Manchester
Top Nav Bar

^

Manchester House
Manchester Menu

BOUNDARIES

The residential portion of the Manchester neighborhood is roughly bounded by Chateau Street to the west, Western Avenue to the south, Allegheny Avenue to the east, and the Conrail railroad tracks to the north and northeast.  The Manchester Historic District is contained within these boundaries; however, the district does not include the sections of the neighborhood with new housing, later commercial buildings, or stretches of vacant land.  (top)

LOCATION & ACCESS

Manchester is located approximately one-half mile west of Allegheny Center along the east bank of the Ohio River.  Major streets such as West North Avenue and Allegheny Avenue provide access from Allegheny Center, and Routes 65 and I-279 provide alternate approaches from the north and east.  The West End Bridge also connects the neighborhood to the southern side of the Ohio River.  (top)

COMMUNITY & AMENITIES

For the past twenty years, the Manchester Citizens Corporation has provided an active voice for community residents interested in the preservation of Manchester's character as a livable, historic neighborhood, and continues to serve as a catalyst for local rehabilitation.  Additionally, the Bidwell Training and Cultural Center offers innovative programs for training in the arts and crafts.  Manchester is almost exclusively residential; however, the community is served by nearby commercial districts along Western Avenue, Federal Street, and East Ohio Street, as well as by the Allegheny Center Mall.  The parks surrounding Allegheny Center, as well as the Children's Museum, the Aviary, the Carnegie Science Center, a local branch of the Carnegie Library, and Heinz Field offer a variety of recreational opportunities for visitors and the city at large.  (top)

HISTORYmanthree

Manchester was part of the preserve of the Shawnee and Delaware Indians until the late eighteenth century, when all Indian lands in Pennsylvania were ceded to the State.  In 1787, the land was surveyed and laid out as a section of the Reserve Tract, which was conferred as partial compensation to Pennsylvania's Revolutionary War veterans.  Development in Manchester was encouraged by its division into large parcels of land, which were sold in conjunction with smaller town lots located in the city of Allegheny.  Situated on one of Pittsburgh's few riverside plains, the level nature of the land allowed the community to be laid out in a standard grid pattern in 1832.  Manchester became a borough in 1843, and in 1867 it merged with the city of Allegheny.  In 1908, Allegheny was annexed to the city of Pittsburgh.  Manchester was largely built up between 1860 and 1900, and attracted residents from Pittsburgh and Allegheny who desired to escape the density of the city.  The installation of a streetcar network in the late nineteenth century linked Manchester to both cities, and stimulated its development as a suburban neighborhood.  The community grew into a middle-class suburb, populated largely by local businessmen and their families.  (top)

The name Manchester seems to have originated from the English immigrants who first settled in the area and named the community after its industrial English counterpart.  Manchester was an important industrial center for the city of Allegheny.  The neighborhood was originally supported by industrial and wharf activity situated on the shore of the Ohio River, and factories loosely woven into the community. The Pittsburgh Locomotive and Car Works was a notable Manchester industry which produced the first Allegheny-built locomotive.  Manchester's historical boundaries extended beyond Chateau Street to the shores of the Ohio River, with a neighborhoof commercial district along Beaver Avenue.  However, the western section of Manchester was severed in the 1950s when the elevated Route 65 Expressway was constructed.  The expressway bisected the original neighborhood and created a separate commercial district called Chateau.  Thus, today's Manchester is a remnant of a neighborhood that was once closely linked to the commercial and industrial sections closer to the river.  (top)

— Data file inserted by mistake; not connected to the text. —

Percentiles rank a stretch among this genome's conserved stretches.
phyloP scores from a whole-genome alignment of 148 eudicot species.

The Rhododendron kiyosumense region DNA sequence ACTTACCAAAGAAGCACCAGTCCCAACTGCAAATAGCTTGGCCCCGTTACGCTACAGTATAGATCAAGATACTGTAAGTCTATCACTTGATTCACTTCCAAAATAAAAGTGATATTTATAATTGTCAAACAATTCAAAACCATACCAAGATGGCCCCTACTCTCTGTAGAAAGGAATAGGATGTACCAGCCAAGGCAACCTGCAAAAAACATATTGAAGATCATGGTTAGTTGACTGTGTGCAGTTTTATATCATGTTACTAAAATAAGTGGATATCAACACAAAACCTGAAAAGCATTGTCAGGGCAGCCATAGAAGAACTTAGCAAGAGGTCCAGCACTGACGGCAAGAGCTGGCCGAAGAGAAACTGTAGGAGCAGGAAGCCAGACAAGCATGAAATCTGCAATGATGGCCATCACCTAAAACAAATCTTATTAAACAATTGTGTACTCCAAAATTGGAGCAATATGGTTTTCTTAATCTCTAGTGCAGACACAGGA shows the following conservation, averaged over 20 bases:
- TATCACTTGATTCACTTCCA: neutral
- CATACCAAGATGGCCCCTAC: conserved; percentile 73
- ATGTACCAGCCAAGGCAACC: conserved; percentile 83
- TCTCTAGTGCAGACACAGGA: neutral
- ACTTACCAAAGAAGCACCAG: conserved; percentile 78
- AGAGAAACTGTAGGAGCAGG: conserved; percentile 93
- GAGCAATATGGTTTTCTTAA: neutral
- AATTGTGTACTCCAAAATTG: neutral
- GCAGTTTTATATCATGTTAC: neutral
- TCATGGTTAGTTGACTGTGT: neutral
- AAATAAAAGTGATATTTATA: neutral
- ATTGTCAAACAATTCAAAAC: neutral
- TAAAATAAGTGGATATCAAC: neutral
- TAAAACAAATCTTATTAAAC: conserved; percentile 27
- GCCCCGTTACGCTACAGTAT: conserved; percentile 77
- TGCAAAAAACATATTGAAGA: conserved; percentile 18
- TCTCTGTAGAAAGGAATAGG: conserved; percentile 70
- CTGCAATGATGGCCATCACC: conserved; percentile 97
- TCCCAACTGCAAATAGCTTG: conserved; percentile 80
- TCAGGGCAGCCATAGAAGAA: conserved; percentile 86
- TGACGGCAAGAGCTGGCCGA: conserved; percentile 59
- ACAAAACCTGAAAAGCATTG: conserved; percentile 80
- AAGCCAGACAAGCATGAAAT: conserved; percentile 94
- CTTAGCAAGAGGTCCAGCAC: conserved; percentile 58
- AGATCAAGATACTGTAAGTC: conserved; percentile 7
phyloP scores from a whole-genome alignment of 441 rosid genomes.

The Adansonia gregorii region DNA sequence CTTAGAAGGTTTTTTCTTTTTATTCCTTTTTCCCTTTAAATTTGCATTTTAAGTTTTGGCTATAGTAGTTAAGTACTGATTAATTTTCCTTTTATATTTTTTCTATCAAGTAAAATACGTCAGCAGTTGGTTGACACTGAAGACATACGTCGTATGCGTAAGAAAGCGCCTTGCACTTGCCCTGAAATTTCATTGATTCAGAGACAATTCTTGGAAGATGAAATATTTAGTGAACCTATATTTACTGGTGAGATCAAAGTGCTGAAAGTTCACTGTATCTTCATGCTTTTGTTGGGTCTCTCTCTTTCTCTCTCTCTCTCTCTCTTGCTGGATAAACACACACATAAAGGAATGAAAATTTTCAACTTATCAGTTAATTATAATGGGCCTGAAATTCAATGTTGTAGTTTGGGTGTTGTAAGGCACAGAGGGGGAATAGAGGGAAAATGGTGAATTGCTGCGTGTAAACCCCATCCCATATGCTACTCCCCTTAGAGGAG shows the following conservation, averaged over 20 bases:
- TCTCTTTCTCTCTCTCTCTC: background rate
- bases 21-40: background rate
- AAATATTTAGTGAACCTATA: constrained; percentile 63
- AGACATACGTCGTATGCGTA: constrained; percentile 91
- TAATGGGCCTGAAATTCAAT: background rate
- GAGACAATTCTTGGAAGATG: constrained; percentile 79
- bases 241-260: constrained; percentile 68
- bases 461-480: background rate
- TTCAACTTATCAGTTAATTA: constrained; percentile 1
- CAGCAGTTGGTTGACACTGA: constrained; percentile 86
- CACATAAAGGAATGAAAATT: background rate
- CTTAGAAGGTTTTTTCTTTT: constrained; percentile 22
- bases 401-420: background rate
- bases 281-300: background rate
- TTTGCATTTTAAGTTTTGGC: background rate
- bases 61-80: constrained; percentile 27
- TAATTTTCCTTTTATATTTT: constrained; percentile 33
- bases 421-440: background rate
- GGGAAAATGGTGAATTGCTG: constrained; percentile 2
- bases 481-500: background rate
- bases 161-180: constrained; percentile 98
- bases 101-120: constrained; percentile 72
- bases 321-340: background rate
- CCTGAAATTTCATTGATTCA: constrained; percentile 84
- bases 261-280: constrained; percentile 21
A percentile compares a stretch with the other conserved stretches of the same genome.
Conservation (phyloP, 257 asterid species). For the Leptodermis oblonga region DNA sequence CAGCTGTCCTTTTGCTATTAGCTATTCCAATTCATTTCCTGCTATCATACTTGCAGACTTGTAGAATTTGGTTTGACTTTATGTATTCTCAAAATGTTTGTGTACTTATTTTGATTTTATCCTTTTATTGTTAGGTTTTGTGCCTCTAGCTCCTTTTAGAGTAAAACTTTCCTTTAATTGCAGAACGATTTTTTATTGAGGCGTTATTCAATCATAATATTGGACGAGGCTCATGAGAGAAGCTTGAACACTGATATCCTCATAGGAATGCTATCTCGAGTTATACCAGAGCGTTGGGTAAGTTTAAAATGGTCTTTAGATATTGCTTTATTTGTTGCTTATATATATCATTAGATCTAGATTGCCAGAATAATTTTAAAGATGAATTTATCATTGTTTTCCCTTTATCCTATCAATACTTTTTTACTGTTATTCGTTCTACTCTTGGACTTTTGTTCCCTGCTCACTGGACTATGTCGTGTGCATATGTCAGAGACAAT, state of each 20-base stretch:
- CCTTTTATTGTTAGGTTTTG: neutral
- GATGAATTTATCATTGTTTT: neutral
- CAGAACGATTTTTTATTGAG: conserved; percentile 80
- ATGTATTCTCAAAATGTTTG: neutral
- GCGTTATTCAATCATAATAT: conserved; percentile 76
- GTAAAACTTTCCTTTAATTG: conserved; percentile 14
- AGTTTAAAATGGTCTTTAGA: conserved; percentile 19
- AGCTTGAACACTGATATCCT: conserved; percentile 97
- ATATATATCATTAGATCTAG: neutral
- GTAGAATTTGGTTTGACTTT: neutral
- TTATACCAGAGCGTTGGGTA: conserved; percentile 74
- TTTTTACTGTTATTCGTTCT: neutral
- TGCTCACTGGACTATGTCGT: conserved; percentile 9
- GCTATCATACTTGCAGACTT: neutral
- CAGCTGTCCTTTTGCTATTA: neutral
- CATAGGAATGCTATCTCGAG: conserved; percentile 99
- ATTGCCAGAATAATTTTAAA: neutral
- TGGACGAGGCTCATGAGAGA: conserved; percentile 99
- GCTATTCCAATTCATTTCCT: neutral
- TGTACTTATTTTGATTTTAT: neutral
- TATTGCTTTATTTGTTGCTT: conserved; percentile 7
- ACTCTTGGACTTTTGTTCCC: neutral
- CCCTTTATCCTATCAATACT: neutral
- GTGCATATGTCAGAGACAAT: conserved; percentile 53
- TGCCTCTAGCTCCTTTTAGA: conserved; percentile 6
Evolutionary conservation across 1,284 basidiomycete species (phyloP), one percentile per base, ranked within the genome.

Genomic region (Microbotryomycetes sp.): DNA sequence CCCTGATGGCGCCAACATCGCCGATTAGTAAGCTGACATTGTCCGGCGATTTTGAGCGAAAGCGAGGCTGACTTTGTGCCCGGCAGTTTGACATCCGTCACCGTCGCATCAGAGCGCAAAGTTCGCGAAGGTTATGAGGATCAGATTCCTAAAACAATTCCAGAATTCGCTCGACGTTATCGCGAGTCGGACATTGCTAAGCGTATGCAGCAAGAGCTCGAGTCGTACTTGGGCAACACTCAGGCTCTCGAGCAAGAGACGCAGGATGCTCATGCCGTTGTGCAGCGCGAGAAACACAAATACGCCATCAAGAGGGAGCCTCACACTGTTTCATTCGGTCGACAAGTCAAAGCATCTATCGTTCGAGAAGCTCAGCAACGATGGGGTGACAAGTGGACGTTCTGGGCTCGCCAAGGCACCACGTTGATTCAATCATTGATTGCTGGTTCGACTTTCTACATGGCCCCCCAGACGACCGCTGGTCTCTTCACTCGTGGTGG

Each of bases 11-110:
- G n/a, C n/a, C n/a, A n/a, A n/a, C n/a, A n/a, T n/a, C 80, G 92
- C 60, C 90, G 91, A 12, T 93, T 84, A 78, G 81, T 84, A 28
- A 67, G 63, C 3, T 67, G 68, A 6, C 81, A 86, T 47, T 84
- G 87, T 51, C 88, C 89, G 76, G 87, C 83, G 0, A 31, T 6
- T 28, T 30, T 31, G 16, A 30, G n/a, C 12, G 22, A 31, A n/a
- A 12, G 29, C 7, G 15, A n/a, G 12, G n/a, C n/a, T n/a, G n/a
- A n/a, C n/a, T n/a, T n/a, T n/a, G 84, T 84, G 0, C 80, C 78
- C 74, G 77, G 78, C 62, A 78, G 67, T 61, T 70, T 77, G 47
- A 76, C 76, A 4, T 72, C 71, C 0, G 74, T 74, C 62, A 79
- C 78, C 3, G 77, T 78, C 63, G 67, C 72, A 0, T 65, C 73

Manchester, along with other city neighborhoods, began a slow decline after 1915, when residents began to move to outlying suburbs to escape the encroaching and unpleasant effects of heavy industry.  During the ensuing years, many of the finest houses in Manchester deteriorated and were demolished, and the neighborhood as a whole was neglected.  In the 1970s, the Pittsburgh History and Landmarks Foundation (PHLF), the Manchester Citizens Corporation, the Urban Redevelopment Authority, and private developers formed a partnership that was successful in renovating many Manchester houses.  Renovation projects continue in Manchester on a smaller scale, and the restored residences will be highlighted in this tour.  (top)

ARCHITECTURAL STYLES

Manchester remains primarily a Victorian neighborhood.  The term "Victorian," however, does not refer to a specific architectural style, but instead to the era of Queen Victoria's reign from 1837- 1901.  During that time, many different architectural styles were popular.  "Victorian" styles prevalent in Manchester are the Italianate (ca. 1860-1885) and its contemporary, the French Second Empire (ca. 1855-1885); Richardsonian Romanesque and Queen Anne (ca. 1880-1900), which were superseded by the Classical and Colonial Revivals at the turn of the century.  Examples of all these styles can be found in Manchester.  Clearly, these styles overlap in their periods of popularity, and individual houses often incorporate elements from more than one style.  Sometimes this combination is due to the creativity of the original designer or builder, but in many cases, it is the result of the remodeling of the facade.  The identifying characteristics of all of the styles noted above are described in the architectural tour narrative.  (top)

(top)

Bottom Nav Bar